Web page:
Earlier this month, German ‘hypermarket’ Kaufland purchased land in Adelaide, signalling its imminent entry into Australian grocery markets. It joins online giant Amazon, whose move to start warehousing here is being widely touted as likely to impact the way we shop, not just for books, but just about everything including our weekly groceries.
Australia’s grocery sector has been long dominated by Coles and Woolworths, with the two homegrown businesses accounting for 60– 70 per cent of a substantial proportion of grocery categories nationally.
Yet despite this success consumers have mixed feelings about the two chains.
When asked why they shop there, the rather prosaic response from most is, ‘convenience’. At least one overall satisfaction rating places the big two behind Foodland, Aldi and the IGAs.
Why don’t Australians love their big supermarkets?
Coles’ parent company Wesfarmers is the largest in Australia, with a total revenue of $66,216 billion last year, second only to Woolworths. These businesses also employ more than 300,000 people, make substantial charitable contributions and are on the front foot with ‘green’ initiatives.
But consumers readily switch between them and to alternatives, including large foreign multinationals and, increasingly, local farmers’ markets. Since launching in Australia in 2001, the German discounter Aldi has grown to become Australia’s third largest supermarket, with an 8.9 per cent market share.
In part, consumers have been won over by Aldi’s low prices. But shoppers’ ambivalence towards Coles and Woolworths is more complex than that. Australians have an ingrained attachment to the ‘fair go’ – an ethos of championing our ‘battlers’ while remaining wary of ‘tall poppies’.
Until relatively recently, the success of Australian businesses was readily embraced in our support for the ‘underdog’. The rise of individualism in the 1980s, the introduction of National Competition Policy in the 1990s and with it sweeping deregulation and privatisation, along with increased globalisation, has fractured this support.
As Australian companies, including Coles and Woolworths, went in search of competitive advantages, their bonds with the community loosened. Cheaper prices and more convenience, while enthusiastically received by many, have been seen by some as coming at the expense of a ‘fair go’ for small suppliers and struggling farmers. On top of that, Australian Competition and Consumer Commission litigation and damaging publicity have not helped.
Enter the regulators
Despite being seen by many as a duopoly, in fact independent reviews have repeatedly concluded that grocery retail competition is working. And over the last decade it has intensified.
There was the dramatic upturn in Coles’ performance after its takeover by Wesfarmers and the surge of Aldi. More recently Woolworths has come back. Price wars rage on and supermarkets continue to strive for cost efficiencies.
As a result, margins have been squeezed, processors have consolidated and own-brand products have proliferated. Combined with rising energy costs and currency fluctuations, this has meant considerable pressure on every level of the supply chain.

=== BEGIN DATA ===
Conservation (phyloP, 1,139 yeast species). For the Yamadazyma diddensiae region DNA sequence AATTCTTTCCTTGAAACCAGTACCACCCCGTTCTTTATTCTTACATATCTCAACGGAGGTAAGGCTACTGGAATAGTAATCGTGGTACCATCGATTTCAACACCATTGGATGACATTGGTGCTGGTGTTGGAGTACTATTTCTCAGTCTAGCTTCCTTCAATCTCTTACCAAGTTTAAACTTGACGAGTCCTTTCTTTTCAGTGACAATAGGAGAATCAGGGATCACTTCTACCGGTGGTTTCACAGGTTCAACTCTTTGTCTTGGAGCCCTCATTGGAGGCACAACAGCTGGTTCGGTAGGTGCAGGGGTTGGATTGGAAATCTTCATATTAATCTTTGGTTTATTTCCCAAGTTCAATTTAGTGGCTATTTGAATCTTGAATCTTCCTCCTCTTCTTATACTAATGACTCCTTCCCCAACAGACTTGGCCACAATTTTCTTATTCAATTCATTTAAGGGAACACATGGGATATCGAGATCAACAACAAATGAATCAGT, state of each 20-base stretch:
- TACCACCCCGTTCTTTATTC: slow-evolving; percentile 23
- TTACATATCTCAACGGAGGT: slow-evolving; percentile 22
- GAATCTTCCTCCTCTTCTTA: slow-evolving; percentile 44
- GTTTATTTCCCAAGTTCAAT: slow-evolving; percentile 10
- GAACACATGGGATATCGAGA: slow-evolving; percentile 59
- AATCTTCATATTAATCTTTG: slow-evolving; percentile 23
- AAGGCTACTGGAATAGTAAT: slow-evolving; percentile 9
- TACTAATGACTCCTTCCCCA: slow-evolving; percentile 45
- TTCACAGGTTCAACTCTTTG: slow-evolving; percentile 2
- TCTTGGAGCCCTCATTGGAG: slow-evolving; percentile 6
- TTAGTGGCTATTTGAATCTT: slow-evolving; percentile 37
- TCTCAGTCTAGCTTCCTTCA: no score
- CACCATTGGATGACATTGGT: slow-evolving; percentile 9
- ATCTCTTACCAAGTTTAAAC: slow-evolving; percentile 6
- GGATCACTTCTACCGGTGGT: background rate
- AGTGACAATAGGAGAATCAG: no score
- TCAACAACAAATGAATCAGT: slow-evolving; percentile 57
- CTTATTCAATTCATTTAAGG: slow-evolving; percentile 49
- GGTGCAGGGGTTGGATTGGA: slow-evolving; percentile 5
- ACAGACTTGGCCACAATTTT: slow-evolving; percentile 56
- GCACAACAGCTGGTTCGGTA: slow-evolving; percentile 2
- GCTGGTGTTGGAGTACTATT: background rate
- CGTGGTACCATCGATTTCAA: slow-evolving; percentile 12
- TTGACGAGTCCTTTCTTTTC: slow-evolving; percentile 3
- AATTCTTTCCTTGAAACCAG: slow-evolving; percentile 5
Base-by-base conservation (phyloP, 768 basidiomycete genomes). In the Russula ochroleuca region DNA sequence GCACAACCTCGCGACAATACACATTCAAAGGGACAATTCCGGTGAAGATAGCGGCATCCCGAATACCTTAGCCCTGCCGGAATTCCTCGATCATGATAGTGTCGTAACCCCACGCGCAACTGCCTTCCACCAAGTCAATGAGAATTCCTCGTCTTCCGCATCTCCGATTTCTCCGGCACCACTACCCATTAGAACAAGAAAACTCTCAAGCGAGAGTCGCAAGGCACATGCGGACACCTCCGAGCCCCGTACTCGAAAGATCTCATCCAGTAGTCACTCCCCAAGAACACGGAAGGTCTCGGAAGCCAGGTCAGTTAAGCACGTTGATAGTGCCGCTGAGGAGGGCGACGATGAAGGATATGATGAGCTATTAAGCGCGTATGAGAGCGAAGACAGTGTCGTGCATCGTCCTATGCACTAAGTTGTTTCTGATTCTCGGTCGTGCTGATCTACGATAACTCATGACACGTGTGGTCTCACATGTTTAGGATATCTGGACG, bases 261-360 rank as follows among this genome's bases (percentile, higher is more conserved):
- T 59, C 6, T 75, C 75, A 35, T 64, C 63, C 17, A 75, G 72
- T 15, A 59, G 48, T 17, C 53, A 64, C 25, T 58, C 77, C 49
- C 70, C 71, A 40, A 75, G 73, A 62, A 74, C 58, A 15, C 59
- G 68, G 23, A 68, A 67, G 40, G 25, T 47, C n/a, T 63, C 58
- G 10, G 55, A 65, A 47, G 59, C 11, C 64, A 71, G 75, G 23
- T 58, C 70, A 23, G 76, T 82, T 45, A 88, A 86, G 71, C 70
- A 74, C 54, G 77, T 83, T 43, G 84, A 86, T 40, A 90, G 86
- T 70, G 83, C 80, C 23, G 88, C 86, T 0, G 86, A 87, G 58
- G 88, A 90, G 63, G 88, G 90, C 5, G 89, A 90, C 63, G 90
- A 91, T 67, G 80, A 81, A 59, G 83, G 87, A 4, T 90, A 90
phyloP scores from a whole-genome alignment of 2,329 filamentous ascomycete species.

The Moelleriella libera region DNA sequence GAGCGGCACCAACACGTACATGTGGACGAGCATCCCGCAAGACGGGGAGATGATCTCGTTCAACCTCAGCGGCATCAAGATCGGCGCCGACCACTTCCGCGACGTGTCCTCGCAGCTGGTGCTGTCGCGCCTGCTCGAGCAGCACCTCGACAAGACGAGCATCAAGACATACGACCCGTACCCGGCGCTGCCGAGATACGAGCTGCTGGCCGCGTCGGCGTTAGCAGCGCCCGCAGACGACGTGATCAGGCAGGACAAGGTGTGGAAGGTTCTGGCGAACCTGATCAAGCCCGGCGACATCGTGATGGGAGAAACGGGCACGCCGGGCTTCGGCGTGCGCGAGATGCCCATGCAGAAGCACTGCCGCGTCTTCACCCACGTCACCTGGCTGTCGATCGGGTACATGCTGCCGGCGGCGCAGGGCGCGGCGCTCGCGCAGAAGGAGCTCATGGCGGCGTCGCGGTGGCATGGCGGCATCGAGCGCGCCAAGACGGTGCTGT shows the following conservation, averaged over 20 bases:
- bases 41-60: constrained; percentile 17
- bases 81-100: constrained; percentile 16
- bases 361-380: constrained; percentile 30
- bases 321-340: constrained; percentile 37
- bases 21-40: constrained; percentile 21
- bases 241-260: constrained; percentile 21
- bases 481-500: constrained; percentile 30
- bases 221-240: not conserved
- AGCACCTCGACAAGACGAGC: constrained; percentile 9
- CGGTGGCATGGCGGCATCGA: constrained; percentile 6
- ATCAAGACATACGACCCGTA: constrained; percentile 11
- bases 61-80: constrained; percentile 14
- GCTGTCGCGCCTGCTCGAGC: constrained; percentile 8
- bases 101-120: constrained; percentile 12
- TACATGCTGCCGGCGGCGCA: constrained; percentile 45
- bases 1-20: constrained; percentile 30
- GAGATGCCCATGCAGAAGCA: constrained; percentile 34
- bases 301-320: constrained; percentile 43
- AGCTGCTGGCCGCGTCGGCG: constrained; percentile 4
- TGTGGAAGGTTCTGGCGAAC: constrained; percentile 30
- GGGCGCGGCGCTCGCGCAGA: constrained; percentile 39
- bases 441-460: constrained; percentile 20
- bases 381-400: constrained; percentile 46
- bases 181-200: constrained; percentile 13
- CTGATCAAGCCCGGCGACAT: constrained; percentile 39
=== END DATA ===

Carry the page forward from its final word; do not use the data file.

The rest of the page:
Australians don’t necessarily begrudge the success of those competing hard, but it seems they do want their competition fair.
And regulators are responding, not just to fairness as a social concern but as much, if not more, as an economic one. Almost 99 per cent of Australia’s food processors and wholesalers are small-to-medium size businesses. At the very least they need confidence in their supply contracts to survive. When it comes to dealing with powerful retailers, unsurprisingly, many have battled to secure this on their own.
A voluntary yet enforceable code of conduct regulating relations between the chains and suppliers was introduced in 2015. Signs are that Coles and Woolworths are committed to compliance. Yet, despite some suppliers reporting improved transparency and certainty in terms of trade, faith that the code can or will address the power imbalance is far from uniform.
A government review is due in 2018, but it will be in the context of competitive dynamics that are in continual flux.
What does more competition mean for the code?
So what does the arrival of new players such as Kaufland and AmazonFresh mean for regulation of our supermarket sector?
On one side, more competition may render the code obsolete as suppliers have more channels to market.
What’s more, Coles and Woolworths might well consider themselves at a disadvantage, constrained in their transactions with suppliers in ways that their new rivals are not.
The code is not mandatory. Will Kaufland and Amazon sign up? Aldi, despite having minimal input into the design of the code was the first to subscribe - a show of good faith, or a strategy of political appeasement perhaps. Costco has not opted in, viewing the code as irrelevant to its business model - a stance that Kaufland and Amazon might well also take.
Another view contends that the code will retain, and possibly increase its relevance. Asymmetry in bargaining power will remain – small suppliers will simply have more Goliaths to contend with.
What will consumers make of all this? If past experience is anything to go by there is good reason to think that we will give these new contenders a fair go.
On Friday 27 October a public symposium led by a Melbourne Law School research project will bring together voices from across industry, government, civic society and academia to explore the issues and options for a fair and competitive grocery sector.
Banner image: Flickr/ Paul Townsend